|Part of a series on|
|Related security categories|
A computer worm is a standalone malware computer program that replicates itself in order to spread to other computers. It often uses a computer network to spread itself, relying on security failures on the target computer to access it. It will use this machine as a host to scan and infect other computers. When these new worm-invaded computers are controlled, the worm will continue to scan and infect other computers using these computers as hosts, and this behaviour will continue. Computer worms use recursive methods to copy themselves without host programs and distribute themselves based on the law of exponential growth, thus controlling and infecting more and more computers in a short time. Worms almost always cause at least some harm to the network, even if only by consuming bandwidth, whereas viruses almost always corrupt or modify files on a targeted computer.
Many worms are designed only to spread, and do not attempt to change the systems they pass through. However, as the Morris worm and Mydoom showed, even these "payload-free" worms can cause major disruption by increasing network traffic and other unintended effects.
The actual term "worm" was first used in John Brunner's 1975 novel, The Shockwave Rider. In the novel, Nichlas Haflinger designs and sets off a data-gathering worm in an act of revenge against the powerful men who run a national electronic information web that induces mass conformity. "You have the biggest-ever worm loose in the net, and it automatically sabotages any attempt to monitor it. There's never been a worm with that tough a head or that long a tail!"
The first ever computer worm was devised to be an anti-virus software. Named Reaper, it was created by Ray Tomlinson to replicate itself across the ARPANET and delete the experimental Creeper program. On November 2, 1988, Robert Tappan Morris, a Cornell University computer science graduate student, unleashed what became known as the Morris worm, disrupting many computers then on the Internet, guessed at the time to be one tenth of all those connected. During the Morris appeal process, the U.S. Court of Appeals estimated the cost of removing the worm from each installation at between $200 and $53,000; this work prompted the formation of the CERT Coordination Center and Phage mailing list. Morris himself became the first person tried and convicted under the 1986 Computer Fraud and Abuse Act.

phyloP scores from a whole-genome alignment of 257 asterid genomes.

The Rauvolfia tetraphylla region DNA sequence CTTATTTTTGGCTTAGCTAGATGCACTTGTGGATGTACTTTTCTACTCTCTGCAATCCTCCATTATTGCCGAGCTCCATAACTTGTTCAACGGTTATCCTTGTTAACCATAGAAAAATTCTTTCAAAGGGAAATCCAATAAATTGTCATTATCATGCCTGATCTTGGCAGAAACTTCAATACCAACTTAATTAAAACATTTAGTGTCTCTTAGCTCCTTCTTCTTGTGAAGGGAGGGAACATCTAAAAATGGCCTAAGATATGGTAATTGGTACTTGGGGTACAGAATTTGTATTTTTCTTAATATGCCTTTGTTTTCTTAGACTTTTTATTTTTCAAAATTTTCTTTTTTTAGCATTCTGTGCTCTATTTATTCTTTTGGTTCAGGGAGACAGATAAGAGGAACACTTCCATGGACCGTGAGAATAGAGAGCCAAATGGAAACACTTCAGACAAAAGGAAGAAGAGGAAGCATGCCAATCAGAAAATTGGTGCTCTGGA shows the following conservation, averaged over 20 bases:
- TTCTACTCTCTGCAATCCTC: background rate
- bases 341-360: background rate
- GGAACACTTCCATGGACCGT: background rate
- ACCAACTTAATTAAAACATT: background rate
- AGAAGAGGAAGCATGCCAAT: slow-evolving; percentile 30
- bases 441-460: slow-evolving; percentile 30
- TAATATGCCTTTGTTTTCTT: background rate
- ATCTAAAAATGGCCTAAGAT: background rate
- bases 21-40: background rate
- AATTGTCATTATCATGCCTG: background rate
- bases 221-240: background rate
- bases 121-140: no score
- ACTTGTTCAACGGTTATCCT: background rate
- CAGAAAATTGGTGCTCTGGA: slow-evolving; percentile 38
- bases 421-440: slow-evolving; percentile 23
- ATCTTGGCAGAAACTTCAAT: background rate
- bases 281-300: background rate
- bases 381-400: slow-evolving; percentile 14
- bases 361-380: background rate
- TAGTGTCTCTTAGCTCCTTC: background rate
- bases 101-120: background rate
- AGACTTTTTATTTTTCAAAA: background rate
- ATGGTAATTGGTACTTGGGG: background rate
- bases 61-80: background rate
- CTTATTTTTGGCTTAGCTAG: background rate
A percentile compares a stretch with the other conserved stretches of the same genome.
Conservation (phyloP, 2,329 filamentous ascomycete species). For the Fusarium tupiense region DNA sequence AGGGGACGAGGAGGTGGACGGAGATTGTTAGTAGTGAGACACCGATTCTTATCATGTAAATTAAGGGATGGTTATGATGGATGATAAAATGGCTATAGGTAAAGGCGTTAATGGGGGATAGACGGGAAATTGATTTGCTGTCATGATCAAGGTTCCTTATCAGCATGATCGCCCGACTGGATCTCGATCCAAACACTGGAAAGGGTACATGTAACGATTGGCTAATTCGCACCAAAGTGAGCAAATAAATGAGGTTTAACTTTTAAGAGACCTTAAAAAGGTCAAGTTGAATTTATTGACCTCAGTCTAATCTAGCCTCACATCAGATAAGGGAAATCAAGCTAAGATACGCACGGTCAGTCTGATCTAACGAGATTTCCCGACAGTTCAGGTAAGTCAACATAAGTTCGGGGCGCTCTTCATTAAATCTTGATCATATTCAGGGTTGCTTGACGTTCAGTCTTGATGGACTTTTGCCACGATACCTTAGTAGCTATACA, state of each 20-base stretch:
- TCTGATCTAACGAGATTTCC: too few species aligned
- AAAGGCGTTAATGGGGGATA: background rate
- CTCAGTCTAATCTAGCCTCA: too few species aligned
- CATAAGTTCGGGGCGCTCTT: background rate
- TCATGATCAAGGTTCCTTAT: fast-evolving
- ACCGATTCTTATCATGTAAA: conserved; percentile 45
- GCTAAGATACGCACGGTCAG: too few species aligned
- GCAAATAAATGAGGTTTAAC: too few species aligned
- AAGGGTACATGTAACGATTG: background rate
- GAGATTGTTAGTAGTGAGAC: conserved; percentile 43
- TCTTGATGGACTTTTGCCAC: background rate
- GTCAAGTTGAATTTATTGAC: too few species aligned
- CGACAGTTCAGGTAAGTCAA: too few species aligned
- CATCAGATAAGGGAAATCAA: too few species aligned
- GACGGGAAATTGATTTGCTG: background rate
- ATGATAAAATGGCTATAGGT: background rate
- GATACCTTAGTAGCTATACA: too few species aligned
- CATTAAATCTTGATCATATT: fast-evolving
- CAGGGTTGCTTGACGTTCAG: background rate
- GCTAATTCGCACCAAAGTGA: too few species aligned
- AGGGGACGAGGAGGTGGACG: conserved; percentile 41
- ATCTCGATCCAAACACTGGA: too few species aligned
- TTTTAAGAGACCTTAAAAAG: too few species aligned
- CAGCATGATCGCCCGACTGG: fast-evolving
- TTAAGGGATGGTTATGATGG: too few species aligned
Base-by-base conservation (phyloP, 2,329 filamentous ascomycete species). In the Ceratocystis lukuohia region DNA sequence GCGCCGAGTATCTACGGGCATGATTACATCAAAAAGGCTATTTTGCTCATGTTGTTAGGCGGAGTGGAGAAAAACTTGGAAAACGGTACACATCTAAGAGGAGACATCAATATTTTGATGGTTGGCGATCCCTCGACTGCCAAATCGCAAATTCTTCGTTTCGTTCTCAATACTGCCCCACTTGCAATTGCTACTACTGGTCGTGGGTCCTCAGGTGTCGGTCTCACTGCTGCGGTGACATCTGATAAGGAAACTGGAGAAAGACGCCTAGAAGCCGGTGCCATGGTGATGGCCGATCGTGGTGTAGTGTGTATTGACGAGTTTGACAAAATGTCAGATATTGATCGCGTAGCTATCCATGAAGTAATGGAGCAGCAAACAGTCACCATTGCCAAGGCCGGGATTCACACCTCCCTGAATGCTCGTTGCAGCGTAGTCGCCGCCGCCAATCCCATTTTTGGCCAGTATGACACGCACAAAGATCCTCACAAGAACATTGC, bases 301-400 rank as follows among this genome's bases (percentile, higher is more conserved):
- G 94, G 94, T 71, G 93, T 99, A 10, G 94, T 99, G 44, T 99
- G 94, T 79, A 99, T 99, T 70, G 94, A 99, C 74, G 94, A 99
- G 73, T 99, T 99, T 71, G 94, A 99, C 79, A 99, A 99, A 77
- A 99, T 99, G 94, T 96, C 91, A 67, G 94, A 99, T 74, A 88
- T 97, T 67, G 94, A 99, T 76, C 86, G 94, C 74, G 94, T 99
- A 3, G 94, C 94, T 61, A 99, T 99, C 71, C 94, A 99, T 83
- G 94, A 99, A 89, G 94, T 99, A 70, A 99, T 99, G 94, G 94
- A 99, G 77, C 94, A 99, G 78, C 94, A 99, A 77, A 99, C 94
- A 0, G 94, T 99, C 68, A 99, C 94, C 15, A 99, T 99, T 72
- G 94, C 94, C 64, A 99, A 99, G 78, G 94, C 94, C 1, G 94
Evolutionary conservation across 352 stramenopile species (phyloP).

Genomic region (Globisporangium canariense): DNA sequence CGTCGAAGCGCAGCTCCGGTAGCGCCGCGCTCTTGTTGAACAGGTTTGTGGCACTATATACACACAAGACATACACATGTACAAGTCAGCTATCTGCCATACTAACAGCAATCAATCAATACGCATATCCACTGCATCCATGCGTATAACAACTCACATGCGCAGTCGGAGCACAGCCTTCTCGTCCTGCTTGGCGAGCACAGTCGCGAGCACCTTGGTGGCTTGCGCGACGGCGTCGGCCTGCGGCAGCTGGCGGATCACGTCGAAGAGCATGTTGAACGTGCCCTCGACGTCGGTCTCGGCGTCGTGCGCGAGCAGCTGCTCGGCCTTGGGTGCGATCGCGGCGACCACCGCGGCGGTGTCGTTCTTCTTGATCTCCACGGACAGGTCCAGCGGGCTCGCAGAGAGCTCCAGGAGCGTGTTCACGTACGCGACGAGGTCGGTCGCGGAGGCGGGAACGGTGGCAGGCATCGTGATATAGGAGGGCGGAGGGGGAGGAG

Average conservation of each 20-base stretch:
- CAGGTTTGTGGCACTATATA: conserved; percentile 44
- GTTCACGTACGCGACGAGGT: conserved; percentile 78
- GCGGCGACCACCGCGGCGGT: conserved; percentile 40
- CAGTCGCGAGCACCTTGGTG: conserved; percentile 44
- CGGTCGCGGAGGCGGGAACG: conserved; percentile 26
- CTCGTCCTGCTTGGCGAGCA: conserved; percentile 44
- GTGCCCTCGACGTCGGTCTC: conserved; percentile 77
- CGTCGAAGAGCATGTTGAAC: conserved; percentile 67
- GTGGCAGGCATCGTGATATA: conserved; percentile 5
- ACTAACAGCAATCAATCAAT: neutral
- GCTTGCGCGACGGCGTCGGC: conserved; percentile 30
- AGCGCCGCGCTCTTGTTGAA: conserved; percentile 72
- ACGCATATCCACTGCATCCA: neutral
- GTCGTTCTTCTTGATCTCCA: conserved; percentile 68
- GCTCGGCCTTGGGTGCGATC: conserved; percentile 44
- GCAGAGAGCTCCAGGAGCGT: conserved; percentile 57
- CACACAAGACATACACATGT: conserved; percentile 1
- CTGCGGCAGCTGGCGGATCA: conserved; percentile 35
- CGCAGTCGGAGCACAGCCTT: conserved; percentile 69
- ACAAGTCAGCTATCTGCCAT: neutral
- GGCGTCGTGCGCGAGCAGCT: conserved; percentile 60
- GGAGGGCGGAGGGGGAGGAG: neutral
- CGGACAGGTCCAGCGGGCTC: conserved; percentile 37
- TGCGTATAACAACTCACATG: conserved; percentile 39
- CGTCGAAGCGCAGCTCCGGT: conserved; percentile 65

Computer viruses generally require a host program. The virus writes its own code into the host program. When the program runs, the written virus program is executed first, causing infection and damage. A worm does not need a host program, as it is an independent program or code chunk. Therefore, it is not restricted by the host program, but can run independently and actively carry out attacks.
Because a worm is not limited by the host program, worms can take advantage of various operating system vulnerabilities to carry out active attacks. For example, the "Nimda" virus exploits vulnerabilities to attack.
Some worms are combined with web page scripts, and are hidden in HTML pages using VBScript, ActiveX and other technologies. When a user accesses a webpage containing a virus, the virus automatically resides in memory and waits to be triggered. There are also some worms that are combined with backdoor programs or Trojan horses, such as "Code Red".
Worms are more infectious than traditional viruses. They not only infect local computers, but also all servers and clients on the network based on the local computer. Worms can easily spread through shared folders, e-mails, malicious web pages, and servers with a large number of vulnerabilities in the network.
Any code designed to do more than spread the worm is typically referred to as the "payload". Typical malicious payloads might delete files on a host system (e.g., the ExploreZip worm), encrypt files in a ransomware attack, or exfiltrate data such as confidential documents or passwords.
Some worms may install a backdoor. This allows the computer to be remotely controlled by the worm author as a "zombie". Networks of such machines are often referred to as botnets and are very commonly used for a range of malicious purposes, including sending spam or performing DoS attacks.